Stanford University is first at around $400 billion, followed by Harvard University at $300 billion and Massachusetts Institute of Technology at $230 billion.
University of California, Berkeley, UCLA, and Cornell University follow behind, with $160 billion, $130 billion, and $130 billion, respectively.
Note that this takes into account only the exited unicorns (which is about half of our sample) at their exit time and excludes companies that are currently still private.
Thank you to the Stanford University Graduate School of Business Venture Capital Initiative for support.
Note: Exit means going public, sale, liquidation, or bankruptcy.
Accountancy firm KPMG, hedge fund Coatue and VC firm Headline among those incorporating the technology
Venture capital funds, private equity groups and accountancy firms are using the latest artificial intelligence to pick acquisition targets and start-ups for investment, betting the technology can give them an edge over rivals.
Big Four accountant KPMG, hedge fund Coatue and venture capital firm Headline are among those using the latest AI tools to advise clients and help guide their dealmaking.
With investors under pressure to identify the next high-growth start-up at a time when few companies are going public, some argue that dealmakers can benefit from using generative AI for tasks such as assessing a company’s growth potential based on financial analysis.
“If you can train or use a model that gets a lot of efficiency first, you will get an advantage in that particular area of the business that is harder for a second mover to do,” said Pär Edin, who leads innovation in KPMG’s US deal advisory and strategy business. “It is about getting there first for each and every particular use case.”
The pace of artificial intelligence development over the past six months, triggered by the release of OpenAI’s popular ChatGPT — a chatbot that provides humanlike answers to queries — has spurred investors to use the tools to identify fast-growing companies and acquisition targets.
KPMG has used the technology behind ChatGPT to create a system based on its own data to help advise its staff. The company said the tool had seen high take-up over the course of the month it was in use, adding that recent advances in AI had made it “practically useful . . . particularly in M&A”.
Coatue’s software Coatue Brain integrates generative AI into its data platforms, using the technology to sift through sellside research, earnings transcripts and pitch decks to extract and condense key points into clear and concise briefings.
PitchBook’s AI-driven “VC exit predictor” evaluates how likely a company is to go public or be acquired. The data provider has claimed that the two-month-old tool had a 75 per cent accuracy rate.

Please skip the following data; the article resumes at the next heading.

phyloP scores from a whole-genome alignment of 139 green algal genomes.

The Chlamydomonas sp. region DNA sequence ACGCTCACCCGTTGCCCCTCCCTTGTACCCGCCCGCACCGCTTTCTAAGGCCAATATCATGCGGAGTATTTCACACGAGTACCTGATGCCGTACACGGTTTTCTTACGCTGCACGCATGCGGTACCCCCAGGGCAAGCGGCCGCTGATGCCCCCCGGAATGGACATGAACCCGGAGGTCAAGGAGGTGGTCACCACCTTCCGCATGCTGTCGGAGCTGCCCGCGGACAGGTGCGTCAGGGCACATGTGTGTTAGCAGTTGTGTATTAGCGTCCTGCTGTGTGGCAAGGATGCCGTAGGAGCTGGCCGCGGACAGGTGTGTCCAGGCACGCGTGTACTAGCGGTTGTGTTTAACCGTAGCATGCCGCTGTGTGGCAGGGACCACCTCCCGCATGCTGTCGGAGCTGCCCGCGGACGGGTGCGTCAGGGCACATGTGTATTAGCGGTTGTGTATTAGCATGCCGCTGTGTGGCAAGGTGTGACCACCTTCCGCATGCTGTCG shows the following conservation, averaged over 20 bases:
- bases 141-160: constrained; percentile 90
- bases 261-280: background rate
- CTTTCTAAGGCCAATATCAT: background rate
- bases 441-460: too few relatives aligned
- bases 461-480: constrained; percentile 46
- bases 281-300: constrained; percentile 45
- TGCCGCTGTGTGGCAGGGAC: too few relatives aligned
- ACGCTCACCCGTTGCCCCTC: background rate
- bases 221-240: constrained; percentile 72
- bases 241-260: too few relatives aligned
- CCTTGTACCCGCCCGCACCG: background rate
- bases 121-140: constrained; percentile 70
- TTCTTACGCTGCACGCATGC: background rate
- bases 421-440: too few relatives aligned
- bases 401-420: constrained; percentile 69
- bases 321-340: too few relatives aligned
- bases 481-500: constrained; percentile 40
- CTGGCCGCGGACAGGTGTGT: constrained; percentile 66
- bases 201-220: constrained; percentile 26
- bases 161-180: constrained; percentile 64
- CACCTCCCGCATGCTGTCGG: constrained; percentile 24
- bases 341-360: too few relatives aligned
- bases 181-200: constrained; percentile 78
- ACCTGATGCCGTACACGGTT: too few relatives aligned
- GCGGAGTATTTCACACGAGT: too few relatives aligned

Meanwhile, venture capital firms Headline and Moonfire Ventures have used generative AI to assess and compare investment targets based on measures such as web traffic and new users, so as to isolate those with the biggest growth potential….
PUBLISHED THU, MAY 25 2023
JPMorgan Chase is developing a ChatGPT-like software service that leans on a disruptive form of artificial intelligence to select investments for customers, CNBC has learned.
The company applied to trademark a product called IndexGPT earlier this month, according to a filing from the New York-based bank.
“It’s an A.I. program to select financial securities,” said trademark lawyer Josh Gerben. “This sounds to me like they’re trying to put my financial advisor out of business.”
Jamie Dimon, chief executive officer of JPMorgan Chase, is planning his first visit to mainland China in four years as the American bank prepares to host three conferences in Shanghai at the end of May.
Giulia Marchi | Bloomberg | Getty Images
JPMorgan Chase is developing a ChatGPT-like software service that leans on a disruptive form of artificial intelligence to select investments for customers, CNBC has learned.
The company applied to trademark a product called IndexGPT this month, according to a filing from the New York-based bank.
JUN 1, 2023
At Substack, we believe great writing is valuable. We’re focused on building simple tools that help you grow your audience and earn an income directly from subscribers, on your own terms.
Learn about the latest tools we’ve built for and with writers to help you do your best work. Please chime in, in the comments section, with your feedback.
Communicating with your subscribers may go beyond the written word. Writers and creators on Substack use images, audio files, video, and more to tell stories and share information. So we’ve made it simpler than ever to publish videos directly to your subscribers with native video embeds.
The new video embeds allow you to insert original video anywhere in any post type. This expands our video offerings beyond video posts, which offer a theater experience for viewers, putting a single video front and center, plus using a video icon for recognition on the homepage.
When creating a new post, drag a video file from your computer into the editor. After the video is loaded, select a thumbnail, and then insert the video into the post.
Read more: How do I embed a video in a Substack post?
Cross-post to web